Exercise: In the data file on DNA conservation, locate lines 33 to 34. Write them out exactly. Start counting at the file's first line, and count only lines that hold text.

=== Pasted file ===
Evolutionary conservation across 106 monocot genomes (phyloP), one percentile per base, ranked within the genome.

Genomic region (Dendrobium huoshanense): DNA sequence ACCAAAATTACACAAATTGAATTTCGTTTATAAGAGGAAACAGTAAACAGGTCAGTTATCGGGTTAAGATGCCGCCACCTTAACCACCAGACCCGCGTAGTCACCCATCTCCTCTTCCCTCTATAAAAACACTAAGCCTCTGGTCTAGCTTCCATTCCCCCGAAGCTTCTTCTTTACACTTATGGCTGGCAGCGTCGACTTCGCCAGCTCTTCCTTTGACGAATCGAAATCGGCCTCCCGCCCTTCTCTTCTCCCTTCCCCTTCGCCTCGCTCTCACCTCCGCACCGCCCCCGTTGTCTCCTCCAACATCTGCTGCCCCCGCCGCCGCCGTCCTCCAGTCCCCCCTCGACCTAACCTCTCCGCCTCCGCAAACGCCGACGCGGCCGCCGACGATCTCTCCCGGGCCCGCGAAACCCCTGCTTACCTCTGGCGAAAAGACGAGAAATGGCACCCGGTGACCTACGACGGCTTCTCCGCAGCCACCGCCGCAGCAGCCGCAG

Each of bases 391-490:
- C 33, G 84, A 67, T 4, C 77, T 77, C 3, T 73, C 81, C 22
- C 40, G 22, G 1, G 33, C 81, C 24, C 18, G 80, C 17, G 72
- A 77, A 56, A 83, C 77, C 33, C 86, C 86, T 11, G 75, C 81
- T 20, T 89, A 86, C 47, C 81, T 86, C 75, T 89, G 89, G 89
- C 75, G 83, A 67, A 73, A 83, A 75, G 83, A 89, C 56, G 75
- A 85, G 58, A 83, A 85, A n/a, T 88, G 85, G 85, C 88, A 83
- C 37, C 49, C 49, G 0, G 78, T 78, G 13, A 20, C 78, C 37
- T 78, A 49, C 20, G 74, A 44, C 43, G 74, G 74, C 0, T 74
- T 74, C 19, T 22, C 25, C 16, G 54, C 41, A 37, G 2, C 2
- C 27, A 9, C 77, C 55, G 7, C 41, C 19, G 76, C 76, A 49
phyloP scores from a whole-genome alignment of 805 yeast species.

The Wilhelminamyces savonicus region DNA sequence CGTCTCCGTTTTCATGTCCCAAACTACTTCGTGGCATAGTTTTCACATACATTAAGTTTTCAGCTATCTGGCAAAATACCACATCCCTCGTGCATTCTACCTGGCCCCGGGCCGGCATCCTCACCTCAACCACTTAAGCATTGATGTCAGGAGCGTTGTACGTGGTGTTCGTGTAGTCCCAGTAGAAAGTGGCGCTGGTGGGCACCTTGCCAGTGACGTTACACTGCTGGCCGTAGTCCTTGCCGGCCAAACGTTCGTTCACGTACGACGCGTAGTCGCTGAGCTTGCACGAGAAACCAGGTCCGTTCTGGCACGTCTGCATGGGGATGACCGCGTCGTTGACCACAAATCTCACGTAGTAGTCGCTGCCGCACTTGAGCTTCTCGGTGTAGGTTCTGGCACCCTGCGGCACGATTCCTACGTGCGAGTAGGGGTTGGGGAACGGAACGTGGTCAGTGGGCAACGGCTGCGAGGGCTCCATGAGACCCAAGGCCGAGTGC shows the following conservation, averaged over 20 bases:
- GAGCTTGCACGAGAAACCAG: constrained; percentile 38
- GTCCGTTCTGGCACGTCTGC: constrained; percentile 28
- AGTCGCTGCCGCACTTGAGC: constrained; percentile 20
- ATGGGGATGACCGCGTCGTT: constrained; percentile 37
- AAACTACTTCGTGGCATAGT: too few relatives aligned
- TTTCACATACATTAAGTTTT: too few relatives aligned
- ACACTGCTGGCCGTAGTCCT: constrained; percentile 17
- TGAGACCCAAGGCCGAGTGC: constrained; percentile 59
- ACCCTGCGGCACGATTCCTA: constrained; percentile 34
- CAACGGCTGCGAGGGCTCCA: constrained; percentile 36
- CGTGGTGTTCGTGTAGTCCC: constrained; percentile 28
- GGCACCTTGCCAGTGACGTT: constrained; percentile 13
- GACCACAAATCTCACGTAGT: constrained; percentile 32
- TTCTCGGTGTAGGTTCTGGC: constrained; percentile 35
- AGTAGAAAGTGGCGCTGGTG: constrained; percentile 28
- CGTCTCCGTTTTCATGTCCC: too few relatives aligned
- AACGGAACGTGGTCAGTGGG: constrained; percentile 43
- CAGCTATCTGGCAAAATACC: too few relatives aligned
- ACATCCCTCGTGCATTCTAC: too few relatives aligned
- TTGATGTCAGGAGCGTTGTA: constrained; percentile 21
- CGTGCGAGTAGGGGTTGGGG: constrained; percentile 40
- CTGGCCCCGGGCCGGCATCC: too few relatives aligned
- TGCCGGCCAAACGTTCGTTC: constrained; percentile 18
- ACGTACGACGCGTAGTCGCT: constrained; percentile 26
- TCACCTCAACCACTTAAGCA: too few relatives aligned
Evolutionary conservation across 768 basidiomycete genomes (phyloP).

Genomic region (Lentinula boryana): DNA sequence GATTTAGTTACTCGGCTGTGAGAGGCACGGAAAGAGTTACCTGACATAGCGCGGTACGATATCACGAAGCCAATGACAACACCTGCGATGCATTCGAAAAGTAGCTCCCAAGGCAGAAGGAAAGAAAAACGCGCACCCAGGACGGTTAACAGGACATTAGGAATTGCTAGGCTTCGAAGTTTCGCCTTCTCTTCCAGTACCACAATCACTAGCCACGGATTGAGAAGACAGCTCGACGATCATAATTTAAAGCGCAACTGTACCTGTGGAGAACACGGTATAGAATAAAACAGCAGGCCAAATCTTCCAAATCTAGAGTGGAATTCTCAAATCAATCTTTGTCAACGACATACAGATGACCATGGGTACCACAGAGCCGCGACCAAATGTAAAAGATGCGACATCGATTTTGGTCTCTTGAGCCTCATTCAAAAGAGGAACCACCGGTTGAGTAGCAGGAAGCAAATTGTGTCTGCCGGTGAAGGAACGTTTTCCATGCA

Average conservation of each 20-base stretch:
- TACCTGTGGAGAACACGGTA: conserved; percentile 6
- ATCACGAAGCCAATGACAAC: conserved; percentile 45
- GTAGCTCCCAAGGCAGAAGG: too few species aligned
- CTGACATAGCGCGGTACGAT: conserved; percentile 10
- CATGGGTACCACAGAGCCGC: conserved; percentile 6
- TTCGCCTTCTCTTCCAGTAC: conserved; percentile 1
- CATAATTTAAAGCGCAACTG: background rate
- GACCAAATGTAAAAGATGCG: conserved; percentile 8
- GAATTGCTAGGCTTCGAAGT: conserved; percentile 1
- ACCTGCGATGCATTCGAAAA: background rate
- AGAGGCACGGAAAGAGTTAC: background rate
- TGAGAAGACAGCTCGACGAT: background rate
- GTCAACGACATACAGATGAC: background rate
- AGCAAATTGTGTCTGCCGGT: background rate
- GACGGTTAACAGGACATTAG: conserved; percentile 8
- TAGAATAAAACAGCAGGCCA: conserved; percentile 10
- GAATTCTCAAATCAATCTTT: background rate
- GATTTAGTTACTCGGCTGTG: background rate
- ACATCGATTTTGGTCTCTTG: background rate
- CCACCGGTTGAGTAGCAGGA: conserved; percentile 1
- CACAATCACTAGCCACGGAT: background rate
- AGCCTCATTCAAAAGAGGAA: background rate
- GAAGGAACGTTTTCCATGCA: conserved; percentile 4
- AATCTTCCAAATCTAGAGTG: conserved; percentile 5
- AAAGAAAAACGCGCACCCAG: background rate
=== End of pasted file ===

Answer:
- CAGCTATCTGGCAAAATACC: too few relatives aligned
- ACATCCCTCGTGCATTCTAC: too few relatives aligned